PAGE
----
Headline inflation edged down slightly in January to 4.3 percent year-on-year from 4.4 percent in December 2009. It was marginally below the BSP’s forecast for the month of 4.5-5.4 percent and sharply lower than the January 2009 headline inflation of 7.1 percent. Core inflation, which excludes specific food and energy items to measure generalized price pressures, was likewise lower at 3.0 percent year-on-year in January compared to 3.2 percent in December. There was also a slowdown in month-on-month headline inflation from 0.6 percent to 0.2 percent.
The slight deceleration in headline inflation was driven by the slower price increases of all major food groups and, to a lesser extent, by lower inflation for housing and repairs (H&R) and miscellaneous items. Inflation for food, which accounts for nearly half of the CPI basket, slowed down to 4.5 percent year-on-year from 5.3 percent previously. Fruits and vegetables registered the sharpest drop in year-on-year inflation to 7.2 percent in January 2010 from 11.8 percent a month ago.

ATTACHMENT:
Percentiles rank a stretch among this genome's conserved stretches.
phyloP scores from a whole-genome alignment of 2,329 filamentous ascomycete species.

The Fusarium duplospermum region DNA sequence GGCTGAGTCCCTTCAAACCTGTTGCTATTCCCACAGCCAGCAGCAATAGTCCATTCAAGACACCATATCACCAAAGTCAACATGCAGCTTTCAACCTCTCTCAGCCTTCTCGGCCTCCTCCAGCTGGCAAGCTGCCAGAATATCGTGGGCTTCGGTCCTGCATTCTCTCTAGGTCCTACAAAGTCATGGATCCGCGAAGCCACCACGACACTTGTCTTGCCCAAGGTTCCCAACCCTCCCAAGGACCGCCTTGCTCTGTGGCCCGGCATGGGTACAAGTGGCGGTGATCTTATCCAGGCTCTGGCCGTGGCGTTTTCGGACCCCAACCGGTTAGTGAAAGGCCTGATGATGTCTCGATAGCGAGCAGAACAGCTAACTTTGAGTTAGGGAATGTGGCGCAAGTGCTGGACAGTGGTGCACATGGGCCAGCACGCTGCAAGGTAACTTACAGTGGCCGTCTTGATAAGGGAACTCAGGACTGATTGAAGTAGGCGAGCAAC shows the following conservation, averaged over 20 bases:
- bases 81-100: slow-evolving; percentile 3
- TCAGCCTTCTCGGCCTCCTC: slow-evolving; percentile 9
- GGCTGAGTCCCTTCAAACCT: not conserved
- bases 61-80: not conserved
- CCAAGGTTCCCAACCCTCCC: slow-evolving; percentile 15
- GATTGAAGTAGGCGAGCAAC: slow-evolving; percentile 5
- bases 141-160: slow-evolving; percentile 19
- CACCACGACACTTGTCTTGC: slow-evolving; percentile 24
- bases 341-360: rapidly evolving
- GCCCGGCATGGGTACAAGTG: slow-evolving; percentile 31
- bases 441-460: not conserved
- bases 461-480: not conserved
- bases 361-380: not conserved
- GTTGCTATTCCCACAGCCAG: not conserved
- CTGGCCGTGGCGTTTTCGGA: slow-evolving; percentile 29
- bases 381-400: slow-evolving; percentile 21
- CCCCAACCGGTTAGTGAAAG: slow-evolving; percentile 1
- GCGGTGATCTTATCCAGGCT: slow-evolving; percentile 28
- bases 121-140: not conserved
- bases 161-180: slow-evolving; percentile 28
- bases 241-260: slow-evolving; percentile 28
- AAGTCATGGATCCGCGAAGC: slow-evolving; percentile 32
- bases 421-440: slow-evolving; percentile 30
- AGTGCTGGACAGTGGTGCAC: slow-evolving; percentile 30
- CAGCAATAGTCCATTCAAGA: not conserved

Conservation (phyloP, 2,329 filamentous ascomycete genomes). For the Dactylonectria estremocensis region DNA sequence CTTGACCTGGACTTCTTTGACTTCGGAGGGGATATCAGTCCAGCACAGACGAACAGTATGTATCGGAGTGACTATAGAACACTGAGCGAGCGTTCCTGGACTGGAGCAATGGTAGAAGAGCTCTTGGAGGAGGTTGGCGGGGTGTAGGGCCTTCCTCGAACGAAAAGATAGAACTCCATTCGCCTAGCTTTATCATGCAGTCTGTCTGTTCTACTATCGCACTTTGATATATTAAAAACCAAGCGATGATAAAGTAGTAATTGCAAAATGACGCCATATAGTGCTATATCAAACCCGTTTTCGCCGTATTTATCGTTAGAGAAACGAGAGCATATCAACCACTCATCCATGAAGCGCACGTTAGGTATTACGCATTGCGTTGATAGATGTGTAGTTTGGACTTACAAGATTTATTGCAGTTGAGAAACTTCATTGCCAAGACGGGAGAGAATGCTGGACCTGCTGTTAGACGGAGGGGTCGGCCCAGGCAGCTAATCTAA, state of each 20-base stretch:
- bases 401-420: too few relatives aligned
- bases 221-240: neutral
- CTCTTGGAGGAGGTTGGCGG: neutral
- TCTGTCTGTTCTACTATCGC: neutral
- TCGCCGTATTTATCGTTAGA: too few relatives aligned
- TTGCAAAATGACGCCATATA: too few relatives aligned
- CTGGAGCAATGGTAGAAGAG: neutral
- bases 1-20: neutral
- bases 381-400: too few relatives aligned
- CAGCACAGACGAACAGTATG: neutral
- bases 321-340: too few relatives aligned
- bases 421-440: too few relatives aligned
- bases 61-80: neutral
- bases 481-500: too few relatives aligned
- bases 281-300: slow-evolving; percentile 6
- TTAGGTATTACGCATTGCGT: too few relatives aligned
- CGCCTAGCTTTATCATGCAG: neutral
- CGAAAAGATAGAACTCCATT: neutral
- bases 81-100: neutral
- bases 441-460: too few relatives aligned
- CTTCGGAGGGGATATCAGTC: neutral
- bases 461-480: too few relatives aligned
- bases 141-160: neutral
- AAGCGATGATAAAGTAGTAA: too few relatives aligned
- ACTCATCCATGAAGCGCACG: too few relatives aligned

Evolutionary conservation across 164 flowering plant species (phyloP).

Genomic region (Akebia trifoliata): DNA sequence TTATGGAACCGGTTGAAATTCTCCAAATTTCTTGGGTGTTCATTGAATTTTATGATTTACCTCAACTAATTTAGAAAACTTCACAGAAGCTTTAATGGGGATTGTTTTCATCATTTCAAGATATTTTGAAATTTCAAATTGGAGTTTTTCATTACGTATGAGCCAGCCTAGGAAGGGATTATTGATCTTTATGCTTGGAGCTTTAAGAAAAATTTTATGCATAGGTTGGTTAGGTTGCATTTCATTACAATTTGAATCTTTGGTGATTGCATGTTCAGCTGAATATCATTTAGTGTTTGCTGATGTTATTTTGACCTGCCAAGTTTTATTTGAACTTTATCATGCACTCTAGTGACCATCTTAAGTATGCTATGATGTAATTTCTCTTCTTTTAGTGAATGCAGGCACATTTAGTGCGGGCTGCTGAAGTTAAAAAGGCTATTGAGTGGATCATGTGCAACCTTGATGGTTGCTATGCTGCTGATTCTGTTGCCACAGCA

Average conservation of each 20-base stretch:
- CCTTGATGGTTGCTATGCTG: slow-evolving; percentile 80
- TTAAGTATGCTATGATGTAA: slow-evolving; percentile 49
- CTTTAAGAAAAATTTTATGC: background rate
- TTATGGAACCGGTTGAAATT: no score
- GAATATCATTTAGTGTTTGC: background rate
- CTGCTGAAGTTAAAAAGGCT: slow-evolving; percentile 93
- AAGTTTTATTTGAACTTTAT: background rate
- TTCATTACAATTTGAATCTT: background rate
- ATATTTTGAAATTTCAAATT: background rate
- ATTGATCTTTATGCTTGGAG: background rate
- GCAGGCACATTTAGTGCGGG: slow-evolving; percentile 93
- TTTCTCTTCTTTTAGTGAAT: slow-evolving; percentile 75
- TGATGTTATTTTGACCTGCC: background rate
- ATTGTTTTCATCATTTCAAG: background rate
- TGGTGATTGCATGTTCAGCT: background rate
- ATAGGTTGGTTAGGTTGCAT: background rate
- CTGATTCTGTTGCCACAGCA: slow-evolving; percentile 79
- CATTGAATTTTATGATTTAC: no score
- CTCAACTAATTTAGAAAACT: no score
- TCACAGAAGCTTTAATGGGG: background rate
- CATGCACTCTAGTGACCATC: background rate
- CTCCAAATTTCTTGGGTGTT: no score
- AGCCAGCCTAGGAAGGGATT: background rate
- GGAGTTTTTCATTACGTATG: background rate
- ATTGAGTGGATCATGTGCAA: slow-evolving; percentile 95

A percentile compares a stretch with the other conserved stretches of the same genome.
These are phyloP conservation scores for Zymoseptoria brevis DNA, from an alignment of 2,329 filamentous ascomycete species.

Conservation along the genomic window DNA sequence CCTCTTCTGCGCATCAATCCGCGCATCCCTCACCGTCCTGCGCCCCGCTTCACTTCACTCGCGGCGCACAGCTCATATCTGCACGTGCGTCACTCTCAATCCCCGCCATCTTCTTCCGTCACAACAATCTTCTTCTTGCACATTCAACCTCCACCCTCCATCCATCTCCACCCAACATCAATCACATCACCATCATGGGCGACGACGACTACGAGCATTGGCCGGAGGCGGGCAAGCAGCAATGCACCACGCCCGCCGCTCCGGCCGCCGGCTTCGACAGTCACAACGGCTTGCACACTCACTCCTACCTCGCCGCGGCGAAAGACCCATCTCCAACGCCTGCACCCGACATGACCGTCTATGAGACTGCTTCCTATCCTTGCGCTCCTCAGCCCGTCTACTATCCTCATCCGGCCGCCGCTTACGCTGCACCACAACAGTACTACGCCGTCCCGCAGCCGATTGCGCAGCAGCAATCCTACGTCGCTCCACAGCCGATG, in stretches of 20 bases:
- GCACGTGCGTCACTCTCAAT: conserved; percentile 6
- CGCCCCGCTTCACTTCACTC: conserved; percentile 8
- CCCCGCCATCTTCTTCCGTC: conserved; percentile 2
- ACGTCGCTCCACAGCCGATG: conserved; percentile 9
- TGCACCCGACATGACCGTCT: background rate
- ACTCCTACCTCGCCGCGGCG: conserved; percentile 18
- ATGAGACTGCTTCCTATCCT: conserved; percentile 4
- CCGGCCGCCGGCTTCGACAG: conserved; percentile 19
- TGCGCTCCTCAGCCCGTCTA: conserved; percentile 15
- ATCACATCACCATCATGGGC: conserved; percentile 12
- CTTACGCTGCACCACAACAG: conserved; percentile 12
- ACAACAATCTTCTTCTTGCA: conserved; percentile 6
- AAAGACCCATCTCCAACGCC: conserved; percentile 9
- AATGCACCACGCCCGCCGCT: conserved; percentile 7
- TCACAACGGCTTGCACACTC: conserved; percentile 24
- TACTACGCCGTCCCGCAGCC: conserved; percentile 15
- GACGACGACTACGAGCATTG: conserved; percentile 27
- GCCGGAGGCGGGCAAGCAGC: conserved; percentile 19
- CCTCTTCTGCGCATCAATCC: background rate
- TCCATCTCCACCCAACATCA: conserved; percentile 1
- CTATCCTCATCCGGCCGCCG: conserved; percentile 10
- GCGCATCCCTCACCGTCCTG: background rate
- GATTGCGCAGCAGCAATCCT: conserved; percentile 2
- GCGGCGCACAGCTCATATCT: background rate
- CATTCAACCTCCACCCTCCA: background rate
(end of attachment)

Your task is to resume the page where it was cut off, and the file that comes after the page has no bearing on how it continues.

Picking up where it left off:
BSP Officer-In-Charge Armando L. Suratos noted that the January inflation outturn validates the BSP’s view that inflation would converge to the inflation targets of 4.5 ± 1.0 percentage point for 2010 and 4.0 ± 1.0 percentage point for 2011, in the absence of unanticipated shocks to prices. On this basis, the BSP believes that current monetary policy settings remain appropriate, supportive of the need to safeguard price stability and at the same time foster sustained economic growth. He stressed that the BSP will remain steadfast in monitoring economic and financial developments here and abroad to detect any possible build-up in both demand and supply-side inflationary pressures, and pre-emptively revisit and calibrate monetary policy settings when warranted.